Fed up with noisy cell phones, some Tampa Bay area officials ban them in their offices.
By J. NEALY-BROWN
© St. Petersburg Times, published May 16, 2001
The first time she got really annoyed, Pinellas Clerk of Circuit Court Karleen F. De Blaker was greeting jurors. "This cellular phone rang real loud. Of course, he was sitting right in front of me," she said.
She kept talking and so did he. "I just stopped and said, 'Sir, will you please hang up your cellular phone.' He did," De Blaker said.
The second time was in the Clearwater clerk's office where a woman couldn't get a clear cellular connection in the hallway so she moved inside to the busy counter area.
De Blaker said people are "just darn rude with that stuff."
She's now telling her employees they don't have to take it anymore. De Blaker got so fed up with annoying cell phones that she put up signs asking customers to "turn off all cell phones & pagers before entering office" and told clerks they don't have to serve yakking customers.
Pinellas offices are not the only ones with such rules. Hillsborough also recently has placed restrictions on cell-phone use at the clerks' counters.
"People will be talking on their cellular phones while getting ready to be served at the counter, trying to negotiate with the clerk while they are still carrying on the conversation," De Blaker said. "Now, nobody is not that important. I mean you're just not."
She doesn't know whether it has worked since the signs went up in the clerks offices around the county a few months ago. The records warehouse in Largo also has the same rules.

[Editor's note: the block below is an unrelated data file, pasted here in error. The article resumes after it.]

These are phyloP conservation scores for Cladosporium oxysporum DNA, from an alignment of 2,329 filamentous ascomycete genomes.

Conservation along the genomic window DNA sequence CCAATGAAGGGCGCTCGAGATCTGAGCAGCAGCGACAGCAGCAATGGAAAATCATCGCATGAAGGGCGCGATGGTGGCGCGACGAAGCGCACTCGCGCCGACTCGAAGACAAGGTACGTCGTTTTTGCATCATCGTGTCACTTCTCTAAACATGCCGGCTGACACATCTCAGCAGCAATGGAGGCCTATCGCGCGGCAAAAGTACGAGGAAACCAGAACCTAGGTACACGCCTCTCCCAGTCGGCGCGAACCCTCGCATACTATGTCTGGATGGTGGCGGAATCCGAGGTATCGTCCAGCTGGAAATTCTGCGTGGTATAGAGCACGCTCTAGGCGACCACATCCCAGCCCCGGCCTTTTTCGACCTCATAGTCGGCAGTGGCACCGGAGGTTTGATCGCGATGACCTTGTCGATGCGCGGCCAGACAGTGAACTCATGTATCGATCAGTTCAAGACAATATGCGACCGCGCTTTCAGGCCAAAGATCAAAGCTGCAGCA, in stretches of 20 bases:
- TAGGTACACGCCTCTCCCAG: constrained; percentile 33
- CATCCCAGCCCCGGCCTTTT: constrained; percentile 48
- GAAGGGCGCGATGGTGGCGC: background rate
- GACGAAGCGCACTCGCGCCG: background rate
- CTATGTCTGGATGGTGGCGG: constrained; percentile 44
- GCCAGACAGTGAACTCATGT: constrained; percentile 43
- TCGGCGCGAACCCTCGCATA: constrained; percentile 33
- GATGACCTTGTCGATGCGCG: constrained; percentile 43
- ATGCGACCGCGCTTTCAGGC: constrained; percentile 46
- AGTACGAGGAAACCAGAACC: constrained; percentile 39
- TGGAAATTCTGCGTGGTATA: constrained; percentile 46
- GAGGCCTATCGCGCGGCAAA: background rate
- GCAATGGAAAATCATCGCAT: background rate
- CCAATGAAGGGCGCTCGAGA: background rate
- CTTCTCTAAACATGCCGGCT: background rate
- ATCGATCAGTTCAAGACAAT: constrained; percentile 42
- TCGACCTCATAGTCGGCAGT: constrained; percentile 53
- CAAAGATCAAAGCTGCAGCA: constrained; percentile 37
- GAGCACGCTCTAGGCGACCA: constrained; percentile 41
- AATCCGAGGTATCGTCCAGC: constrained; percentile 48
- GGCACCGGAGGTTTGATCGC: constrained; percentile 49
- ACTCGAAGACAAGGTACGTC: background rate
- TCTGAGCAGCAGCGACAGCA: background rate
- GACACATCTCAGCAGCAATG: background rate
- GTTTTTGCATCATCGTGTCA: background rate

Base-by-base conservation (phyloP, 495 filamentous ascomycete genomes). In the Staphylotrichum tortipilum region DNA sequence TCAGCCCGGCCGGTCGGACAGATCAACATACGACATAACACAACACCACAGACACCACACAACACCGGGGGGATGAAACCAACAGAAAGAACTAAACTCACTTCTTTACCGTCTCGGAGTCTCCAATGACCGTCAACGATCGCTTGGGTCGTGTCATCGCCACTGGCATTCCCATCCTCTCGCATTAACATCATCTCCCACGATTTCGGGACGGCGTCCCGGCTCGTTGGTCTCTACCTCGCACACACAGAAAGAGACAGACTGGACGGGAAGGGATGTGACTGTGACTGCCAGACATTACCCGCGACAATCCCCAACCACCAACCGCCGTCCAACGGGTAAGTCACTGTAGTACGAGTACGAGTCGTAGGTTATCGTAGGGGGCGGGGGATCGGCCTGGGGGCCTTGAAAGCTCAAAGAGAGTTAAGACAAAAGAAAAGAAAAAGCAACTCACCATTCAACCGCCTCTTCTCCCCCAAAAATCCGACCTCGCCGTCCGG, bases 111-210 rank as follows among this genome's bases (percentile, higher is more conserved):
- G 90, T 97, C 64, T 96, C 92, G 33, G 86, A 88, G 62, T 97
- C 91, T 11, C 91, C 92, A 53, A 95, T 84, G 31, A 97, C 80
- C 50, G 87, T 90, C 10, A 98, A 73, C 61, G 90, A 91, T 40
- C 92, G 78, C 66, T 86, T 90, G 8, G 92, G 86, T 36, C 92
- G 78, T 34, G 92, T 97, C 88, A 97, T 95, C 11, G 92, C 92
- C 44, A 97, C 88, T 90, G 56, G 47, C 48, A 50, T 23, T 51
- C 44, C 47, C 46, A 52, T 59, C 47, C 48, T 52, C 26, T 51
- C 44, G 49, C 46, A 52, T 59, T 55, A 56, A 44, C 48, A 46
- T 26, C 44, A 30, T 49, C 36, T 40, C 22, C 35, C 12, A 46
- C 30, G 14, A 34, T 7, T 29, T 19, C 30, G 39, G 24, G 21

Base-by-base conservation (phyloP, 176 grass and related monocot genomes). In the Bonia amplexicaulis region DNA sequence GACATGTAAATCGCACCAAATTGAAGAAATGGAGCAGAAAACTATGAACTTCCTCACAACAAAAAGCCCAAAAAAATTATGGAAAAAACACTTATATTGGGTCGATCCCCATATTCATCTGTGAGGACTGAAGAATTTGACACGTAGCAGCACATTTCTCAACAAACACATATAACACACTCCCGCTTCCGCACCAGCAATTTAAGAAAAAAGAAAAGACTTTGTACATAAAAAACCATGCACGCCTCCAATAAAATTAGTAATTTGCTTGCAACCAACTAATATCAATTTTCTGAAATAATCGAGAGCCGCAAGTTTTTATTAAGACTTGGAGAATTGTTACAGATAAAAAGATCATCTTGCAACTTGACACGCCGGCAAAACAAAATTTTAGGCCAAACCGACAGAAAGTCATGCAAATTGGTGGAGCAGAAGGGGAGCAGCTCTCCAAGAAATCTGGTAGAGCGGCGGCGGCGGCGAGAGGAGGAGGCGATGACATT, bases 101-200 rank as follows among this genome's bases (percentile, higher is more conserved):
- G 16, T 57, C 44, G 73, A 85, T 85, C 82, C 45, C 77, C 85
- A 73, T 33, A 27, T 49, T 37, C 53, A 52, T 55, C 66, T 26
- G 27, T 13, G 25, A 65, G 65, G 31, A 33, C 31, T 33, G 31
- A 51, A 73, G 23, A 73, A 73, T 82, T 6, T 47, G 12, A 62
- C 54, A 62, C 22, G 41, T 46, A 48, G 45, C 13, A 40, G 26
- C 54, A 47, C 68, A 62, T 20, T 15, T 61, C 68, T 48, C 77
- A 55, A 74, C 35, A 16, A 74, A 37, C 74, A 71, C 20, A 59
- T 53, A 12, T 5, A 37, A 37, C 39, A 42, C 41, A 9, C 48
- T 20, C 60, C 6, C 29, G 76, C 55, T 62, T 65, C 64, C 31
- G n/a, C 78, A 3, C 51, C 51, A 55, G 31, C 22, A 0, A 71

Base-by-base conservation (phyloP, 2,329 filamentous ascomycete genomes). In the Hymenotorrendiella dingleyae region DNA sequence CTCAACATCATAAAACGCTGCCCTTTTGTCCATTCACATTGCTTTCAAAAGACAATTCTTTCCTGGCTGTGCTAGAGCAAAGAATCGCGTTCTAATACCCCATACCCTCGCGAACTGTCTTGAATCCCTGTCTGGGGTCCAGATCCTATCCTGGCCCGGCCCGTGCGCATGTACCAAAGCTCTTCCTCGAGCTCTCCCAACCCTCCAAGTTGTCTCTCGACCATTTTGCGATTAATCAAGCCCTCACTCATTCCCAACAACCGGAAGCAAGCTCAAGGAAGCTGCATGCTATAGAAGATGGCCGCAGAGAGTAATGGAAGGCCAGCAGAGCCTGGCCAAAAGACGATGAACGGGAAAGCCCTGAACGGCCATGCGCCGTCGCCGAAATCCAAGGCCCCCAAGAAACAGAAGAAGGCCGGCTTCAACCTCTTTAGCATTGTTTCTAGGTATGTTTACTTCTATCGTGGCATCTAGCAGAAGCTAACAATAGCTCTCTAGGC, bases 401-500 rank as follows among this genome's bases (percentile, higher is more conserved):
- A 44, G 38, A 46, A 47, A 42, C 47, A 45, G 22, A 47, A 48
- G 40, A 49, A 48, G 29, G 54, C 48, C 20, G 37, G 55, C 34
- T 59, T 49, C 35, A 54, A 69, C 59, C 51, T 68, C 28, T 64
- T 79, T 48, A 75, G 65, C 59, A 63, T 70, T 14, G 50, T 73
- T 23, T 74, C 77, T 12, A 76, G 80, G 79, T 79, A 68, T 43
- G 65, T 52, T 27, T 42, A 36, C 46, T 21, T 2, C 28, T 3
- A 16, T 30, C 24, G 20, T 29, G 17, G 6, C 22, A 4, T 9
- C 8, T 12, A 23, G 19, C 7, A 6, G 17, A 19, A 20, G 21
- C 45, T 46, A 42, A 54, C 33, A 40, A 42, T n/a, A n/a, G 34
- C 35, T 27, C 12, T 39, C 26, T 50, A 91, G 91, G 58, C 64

In Hillsborough County, customers are asked as a courtesy to refrain from using their cellular phones inside the building.
"It really is for their own benefit," said Richard Ake, Hillsborough's clerk of Circuit Court. The signs went up about three months ago after complaints from customers that they could not hear because of cellular-phone conversations.
Since then, there have been no gripes.
Robert L. Jones, who owns a Clearwater-based firm of process servers, said De Blaker's rules have not affected his workers.
"None of my people have made any comment about the signs," Jones said. "Ninety-nine point nine percent of the time, we have radios and cell phones but we don't even take them into the courthouse," said Jones, although he could see how the new rule could be a strain on a smaller firm that relies heavily on cellular contact.
Other Circuit Court clerks in the Tampa Bay area have not imposed any regulations.
Pasco Clerk of Court Jed Pittman said judges, of course, don't allow them in the courtrooms. But "I don't care if they bring them in the clerk's offices. We don't care," Pittman said.
Still, De Blaker, who says she seldom uses her own cell phone, thinks people just don't know how to be courteous.
"I think if people talked in a normal tone of voice, I don't think it would disturb them," De Blaker said. "But they act like they do what they do with the old tin cans."
Bad calls (April 30, 2001)
A phone rings; suddenly, a man lies dead (April 26, 2001)
The rising din of cell phones (April 2, 2001)